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Vice Presidential Debates Usually Don’t Matter. This One Is Different.

Do you remember past VP debates? Of course you don’t. Wednesday’s encounter between Kamala Harris and Mike Pence, however, has taken on a unique urgency in a very strange presidential election.

Getty Images/Ringer illustration

On Wednesday, Mike Pence and Kamala Harris will be seated 12 feet apart in Salt Lake City for the vice presidential debate. It’s an otherwise inconsequential billing in the weeks before the presidential election on November 3. When, if ever, has a vice presidential debate mattered? What, if anything, do you even remember from watching Pence debate Tim Kaine four years ago (assuming you bothered to watch at all)? What can Pence and Harris tell us that Donald Trump and Joe Biden won’t or haven’t already told us in their own debates? Why—dear God, why—can’t the campaigns and the debate commission agree to take a week off?

The vice presidency is the easiest gig in presidential politics; it has the slightest responsibilities and the vaguest significance. But suddenly, it seems to matter more than ever. Trump and Biden are both in their mid-70s, which means Pence and Harris both have a distressingly high chance of assuming the president’s responsibilities themselves. After testing positive for the coronavirus last week, Trump spent three nights at Walter Reed National Military Medical Center before returning to the White House—now the site of an outbreak among staffers and visitors—on Monday. Meanwhile, Pence, who received another negative test on Tuesday, prepares to debate Harris after Trump’s bitter, erratic performance in his first debate with Biden last week. Pence isn’t just Trump’s vice president; he’s the nominal leader of the White House coronavirus task force. Presumably, Harris will underscore the vice president’s role in the public health crisis, which now stalks Trump’s own White House and haunts his reelection campaign.


Last week, Trump and Biden met in Cleveland for the first presidential debate. It was a loud, vapid, and excruciating spectacle that will surely escalate in its second and third installments scheduled for later this month. On Wednesday, Pence and Harris will sit for a debate that may well prove to be the only normal, sensible conversation we get to watch the two parties have in this year’s presidential contest. But they’re the vice presidential candidates, so even on their best behavior, Pence and Harris should prove no more insightful than Trump roasting Biden for 90 minutes and Biden telling the president to shut up. Four years ago, Pence and Kaine staged the last conventional scene in modern presidential politics: two mild-mannered deputies arguing at length about deficit reduction. Five days later, Trump joined Hillary Clinton on stage in St. Louis and outlined his plan to put her “in jail.”

In Pence, the former Indiana governor, Trump had a conventional partner to help with his Republican Party takeover. Pence’s fit in the suburban Reaganite mold seems no more or less Trumpian now than he appeared when he joined the ticket four years ago; and so now, even as Trump’s consigliere, Pence seems more marginal than ever before. Theoretically, Pence should represent a temperamental counterbalance to Trump, but realistically, he tends to represent the now distant, simpler moment when Trump seemed to need conservative cosigners to validate his candidacy more than conservatives needed Trump’s star power.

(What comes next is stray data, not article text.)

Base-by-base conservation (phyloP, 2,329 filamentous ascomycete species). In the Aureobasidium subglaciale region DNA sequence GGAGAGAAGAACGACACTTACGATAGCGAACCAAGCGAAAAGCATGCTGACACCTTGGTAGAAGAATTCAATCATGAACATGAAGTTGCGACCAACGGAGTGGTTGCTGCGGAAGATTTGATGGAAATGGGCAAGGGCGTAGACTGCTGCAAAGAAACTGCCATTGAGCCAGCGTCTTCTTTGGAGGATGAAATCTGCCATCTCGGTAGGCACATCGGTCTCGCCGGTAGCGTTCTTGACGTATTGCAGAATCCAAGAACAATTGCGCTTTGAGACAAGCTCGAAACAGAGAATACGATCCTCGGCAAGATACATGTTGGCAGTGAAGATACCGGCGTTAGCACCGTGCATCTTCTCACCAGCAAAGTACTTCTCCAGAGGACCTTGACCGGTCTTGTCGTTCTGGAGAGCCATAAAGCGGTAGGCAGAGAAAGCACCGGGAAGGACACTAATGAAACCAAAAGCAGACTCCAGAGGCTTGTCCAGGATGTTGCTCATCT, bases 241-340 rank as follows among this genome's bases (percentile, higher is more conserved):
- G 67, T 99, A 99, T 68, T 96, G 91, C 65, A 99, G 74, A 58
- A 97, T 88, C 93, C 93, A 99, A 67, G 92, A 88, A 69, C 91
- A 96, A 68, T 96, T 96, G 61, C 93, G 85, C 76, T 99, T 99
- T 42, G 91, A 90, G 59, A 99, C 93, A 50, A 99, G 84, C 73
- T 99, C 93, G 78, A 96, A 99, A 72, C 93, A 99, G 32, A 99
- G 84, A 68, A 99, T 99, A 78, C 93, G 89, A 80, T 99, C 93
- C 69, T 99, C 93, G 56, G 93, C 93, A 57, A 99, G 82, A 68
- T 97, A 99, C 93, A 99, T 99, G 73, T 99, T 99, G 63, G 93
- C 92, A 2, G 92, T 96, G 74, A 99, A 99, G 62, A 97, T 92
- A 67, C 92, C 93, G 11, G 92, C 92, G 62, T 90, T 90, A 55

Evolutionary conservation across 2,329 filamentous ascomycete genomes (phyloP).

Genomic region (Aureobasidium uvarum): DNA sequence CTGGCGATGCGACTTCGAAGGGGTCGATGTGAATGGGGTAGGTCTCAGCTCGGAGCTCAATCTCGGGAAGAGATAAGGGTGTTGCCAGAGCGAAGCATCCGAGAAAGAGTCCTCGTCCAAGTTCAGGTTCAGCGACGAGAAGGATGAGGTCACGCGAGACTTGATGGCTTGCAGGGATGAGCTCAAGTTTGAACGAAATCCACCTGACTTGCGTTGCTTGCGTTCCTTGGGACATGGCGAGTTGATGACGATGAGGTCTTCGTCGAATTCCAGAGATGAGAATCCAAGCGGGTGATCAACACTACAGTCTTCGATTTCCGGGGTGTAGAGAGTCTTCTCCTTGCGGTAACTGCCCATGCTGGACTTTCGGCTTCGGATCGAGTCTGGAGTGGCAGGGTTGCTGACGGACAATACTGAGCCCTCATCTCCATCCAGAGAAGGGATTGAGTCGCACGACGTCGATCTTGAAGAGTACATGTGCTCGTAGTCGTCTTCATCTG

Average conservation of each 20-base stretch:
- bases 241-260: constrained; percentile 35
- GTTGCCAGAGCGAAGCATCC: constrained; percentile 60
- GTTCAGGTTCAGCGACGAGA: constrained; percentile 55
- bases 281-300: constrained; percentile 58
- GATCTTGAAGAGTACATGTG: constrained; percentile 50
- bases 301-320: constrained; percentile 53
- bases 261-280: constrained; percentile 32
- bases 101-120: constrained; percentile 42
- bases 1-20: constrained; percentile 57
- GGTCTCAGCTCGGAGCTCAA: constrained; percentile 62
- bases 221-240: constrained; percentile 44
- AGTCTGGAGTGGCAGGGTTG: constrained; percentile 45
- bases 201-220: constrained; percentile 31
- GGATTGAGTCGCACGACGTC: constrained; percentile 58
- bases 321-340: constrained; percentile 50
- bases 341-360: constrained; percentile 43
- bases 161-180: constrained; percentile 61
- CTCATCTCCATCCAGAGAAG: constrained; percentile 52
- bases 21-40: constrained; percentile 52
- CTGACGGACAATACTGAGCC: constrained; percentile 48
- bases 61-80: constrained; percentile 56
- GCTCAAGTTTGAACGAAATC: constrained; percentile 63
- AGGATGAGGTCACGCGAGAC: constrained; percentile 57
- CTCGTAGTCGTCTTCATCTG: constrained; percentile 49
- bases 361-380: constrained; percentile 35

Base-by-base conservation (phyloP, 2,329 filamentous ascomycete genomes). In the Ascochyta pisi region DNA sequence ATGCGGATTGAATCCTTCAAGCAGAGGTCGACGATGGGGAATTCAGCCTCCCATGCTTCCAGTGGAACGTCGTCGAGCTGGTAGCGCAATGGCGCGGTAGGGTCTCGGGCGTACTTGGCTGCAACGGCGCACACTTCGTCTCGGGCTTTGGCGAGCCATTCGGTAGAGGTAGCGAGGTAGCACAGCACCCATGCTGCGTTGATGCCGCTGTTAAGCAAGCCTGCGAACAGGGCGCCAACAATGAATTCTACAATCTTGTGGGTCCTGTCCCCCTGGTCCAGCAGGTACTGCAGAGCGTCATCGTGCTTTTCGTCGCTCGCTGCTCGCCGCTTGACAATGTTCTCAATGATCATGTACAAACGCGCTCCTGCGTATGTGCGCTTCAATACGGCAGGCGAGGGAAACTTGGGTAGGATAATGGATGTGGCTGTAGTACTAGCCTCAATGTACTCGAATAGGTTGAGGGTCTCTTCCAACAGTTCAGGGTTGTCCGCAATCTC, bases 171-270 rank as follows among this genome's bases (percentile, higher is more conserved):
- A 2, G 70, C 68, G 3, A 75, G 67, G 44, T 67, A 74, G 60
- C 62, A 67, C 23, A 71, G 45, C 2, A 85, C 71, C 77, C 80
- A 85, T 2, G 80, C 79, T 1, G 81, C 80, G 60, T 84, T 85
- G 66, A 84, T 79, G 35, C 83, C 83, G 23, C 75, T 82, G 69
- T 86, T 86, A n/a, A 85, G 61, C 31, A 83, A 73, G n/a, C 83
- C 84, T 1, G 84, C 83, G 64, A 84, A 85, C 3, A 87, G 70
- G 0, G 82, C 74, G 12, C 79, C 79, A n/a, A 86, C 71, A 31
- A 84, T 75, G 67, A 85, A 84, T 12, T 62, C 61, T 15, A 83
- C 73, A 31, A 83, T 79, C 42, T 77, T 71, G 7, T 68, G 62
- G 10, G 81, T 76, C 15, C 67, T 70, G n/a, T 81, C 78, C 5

Even as Trump founders against Biden in most polls, congressional Republicans up for reelection, such as Georgia Senator Kelly Loeffler, and South Carolina Senator Lindsey Graham, have grown only more determined to reinforce and emulate Trump in the final stretches of their campaigns. Arguably, Pence will win his party’s future only if Trump loses the current contest. If Trump wins reelection, he’ll have rendered Pence obsolete. But if Trump loses, Republicans may well revert to conservative archetypes, such as Pence, in the next presidential contest, despite Trump’s distinct and enduring appeal to voters. Trump conquered the Republican Party through sheer force of personality while Pence models some unfashionable combination of loyalty, decency, and normalcy—at least in immediate and superficial contrast with his running mate.


Biden also models those qualities, arguably to a fault. In Harris, Biden has selected a junior partner who only kinda, sorta assuages the generational tensions that Biden otherwise flouts with his old-school stubbornness and his sincere unfamiliarity with so many of the concepts that now dominate the progressive discourse. Harris doesn’t resolve the differences between Biden and Bernie Sanders so much as she ignores these differences, preferring (even more so than Biden) to define her political purpose in opposition to Trump. When she was at her best during the primaries, Harris was a vivid and ruthless communicator who briefly seemed like she might outsmart Biden and outpace Sanders for the Democratic Party’s nomination. At her worst, though, Harris lacks conviction and direction. In a crowded primary with clear ideological contrasts, Harris, more than anyone else, cast her commitments all over the place. So she remains a passionate and telegenic figure, but indistinct. Like Pence, Harris obscures and postpones the drastic fissures in her party. Like Harris, Pence can only hope to survive the last normal night in presidential politics before the fissures split the country wide open.